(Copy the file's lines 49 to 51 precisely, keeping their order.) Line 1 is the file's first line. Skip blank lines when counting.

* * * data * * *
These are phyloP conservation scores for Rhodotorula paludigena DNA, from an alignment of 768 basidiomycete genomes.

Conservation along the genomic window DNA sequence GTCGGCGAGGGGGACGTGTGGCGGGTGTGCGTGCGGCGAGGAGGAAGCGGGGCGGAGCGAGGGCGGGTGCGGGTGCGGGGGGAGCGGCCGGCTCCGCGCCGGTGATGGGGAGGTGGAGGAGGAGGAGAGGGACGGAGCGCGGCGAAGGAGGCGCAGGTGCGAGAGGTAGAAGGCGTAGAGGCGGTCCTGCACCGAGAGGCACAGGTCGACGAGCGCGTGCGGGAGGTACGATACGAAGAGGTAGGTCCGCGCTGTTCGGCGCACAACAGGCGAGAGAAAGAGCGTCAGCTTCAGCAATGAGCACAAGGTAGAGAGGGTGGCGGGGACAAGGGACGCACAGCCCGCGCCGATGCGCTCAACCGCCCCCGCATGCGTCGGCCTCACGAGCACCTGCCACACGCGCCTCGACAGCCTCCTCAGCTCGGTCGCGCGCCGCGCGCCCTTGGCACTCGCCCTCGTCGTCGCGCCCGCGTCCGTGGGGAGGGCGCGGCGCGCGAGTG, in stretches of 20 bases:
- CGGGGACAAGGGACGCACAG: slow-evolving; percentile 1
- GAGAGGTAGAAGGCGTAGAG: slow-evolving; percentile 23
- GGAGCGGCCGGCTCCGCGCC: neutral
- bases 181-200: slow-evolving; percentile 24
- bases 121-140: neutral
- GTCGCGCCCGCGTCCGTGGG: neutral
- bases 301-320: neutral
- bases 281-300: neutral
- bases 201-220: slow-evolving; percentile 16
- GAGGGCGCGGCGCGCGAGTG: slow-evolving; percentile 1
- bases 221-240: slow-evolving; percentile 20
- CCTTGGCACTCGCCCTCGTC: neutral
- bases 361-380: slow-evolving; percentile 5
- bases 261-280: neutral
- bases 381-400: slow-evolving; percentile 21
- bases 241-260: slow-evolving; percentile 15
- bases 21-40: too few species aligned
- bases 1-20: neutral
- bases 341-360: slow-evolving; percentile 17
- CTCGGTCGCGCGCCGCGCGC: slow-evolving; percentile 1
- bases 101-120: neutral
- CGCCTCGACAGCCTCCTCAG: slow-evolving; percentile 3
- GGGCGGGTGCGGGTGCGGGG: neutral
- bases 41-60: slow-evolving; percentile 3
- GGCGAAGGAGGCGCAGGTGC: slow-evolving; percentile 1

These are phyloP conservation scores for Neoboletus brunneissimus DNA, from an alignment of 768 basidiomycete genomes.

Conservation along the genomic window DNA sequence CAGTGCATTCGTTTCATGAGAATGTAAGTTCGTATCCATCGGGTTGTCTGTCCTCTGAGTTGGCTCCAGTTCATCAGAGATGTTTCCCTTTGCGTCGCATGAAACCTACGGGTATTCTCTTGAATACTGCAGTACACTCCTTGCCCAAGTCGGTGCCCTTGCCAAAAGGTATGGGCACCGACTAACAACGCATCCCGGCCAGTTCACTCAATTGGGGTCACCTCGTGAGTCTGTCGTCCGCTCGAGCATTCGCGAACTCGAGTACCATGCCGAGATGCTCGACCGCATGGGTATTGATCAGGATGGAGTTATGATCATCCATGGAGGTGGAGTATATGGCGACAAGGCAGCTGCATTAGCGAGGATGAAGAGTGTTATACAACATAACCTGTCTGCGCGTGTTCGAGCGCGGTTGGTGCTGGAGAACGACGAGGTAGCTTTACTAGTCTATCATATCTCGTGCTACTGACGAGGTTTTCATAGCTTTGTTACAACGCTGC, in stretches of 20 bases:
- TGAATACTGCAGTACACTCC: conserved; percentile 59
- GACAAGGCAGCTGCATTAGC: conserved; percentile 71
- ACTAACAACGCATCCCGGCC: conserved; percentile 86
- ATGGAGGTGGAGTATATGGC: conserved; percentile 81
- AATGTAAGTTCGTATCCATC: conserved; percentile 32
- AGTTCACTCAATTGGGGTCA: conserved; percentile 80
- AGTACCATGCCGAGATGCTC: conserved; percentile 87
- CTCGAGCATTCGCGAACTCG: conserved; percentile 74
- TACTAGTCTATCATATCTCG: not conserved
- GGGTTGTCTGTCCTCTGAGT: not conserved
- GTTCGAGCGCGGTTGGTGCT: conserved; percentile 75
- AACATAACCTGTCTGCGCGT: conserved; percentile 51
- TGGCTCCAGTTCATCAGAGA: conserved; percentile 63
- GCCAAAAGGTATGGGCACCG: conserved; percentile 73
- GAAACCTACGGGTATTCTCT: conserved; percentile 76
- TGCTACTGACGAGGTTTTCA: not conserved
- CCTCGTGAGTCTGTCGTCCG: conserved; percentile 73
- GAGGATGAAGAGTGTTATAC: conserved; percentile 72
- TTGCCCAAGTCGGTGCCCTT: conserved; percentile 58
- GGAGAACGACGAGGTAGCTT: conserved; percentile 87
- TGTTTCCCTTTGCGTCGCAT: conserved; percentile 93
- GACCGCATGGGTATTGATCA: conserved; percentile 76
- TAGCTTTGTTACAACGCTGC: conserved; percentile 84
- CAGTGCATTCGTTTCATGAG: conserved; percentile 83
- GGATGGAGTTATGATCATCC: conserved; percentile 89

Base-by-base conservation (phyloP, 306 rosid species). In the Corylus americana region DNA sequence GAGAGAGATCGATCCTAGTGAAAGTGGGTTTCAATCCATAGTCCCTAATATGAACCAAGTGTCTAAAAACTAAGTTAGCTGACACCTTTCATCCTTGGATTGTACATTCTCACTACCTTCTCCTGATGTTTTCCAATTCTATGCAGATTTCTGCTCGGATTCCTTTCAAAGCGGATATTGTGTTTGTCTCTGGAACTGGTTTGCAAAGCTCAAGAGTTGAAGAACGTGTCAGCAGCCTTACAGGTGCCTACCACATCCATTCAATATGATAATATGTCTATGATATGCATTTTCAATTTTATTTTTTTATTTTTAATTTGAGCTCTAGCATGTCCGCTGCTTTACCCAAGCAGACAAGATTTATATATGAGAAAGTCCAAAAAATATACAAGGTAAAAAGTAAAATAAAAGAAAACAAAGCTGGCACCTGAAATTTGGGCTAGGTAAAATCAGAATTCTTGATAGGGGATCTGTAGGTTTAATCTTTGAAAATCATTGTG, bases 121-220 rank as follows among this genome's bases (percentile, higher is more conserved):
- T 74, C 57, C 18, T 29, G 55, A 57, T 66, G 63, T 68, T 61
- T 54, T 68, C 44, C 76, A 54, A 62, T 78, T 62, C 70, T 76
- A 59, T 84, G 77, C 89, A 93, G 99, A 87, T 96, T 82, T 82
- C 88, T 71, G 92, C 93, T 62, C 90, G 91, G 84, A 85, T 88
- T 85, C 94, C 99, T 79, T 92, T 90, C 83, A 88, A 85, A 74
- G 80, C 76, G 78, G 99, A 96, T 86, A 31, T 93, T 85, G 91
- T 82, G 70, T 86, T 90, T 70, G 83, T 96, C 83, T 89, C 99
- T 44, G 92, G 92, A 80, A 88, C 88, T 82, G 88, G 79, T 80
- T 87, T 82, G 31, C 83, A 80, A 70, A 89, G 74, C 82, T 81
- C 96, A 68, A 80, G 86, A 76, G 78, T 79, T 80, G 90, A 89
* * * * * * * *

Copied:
- GGAGAACGACGAGGTAGCTT: conserved; percentile 87
- TGTTTCCCTTTGCGTCGCAT: conserved; percentile 93
- GACCGCATGGGTATTGATCA: conserved; percentile 76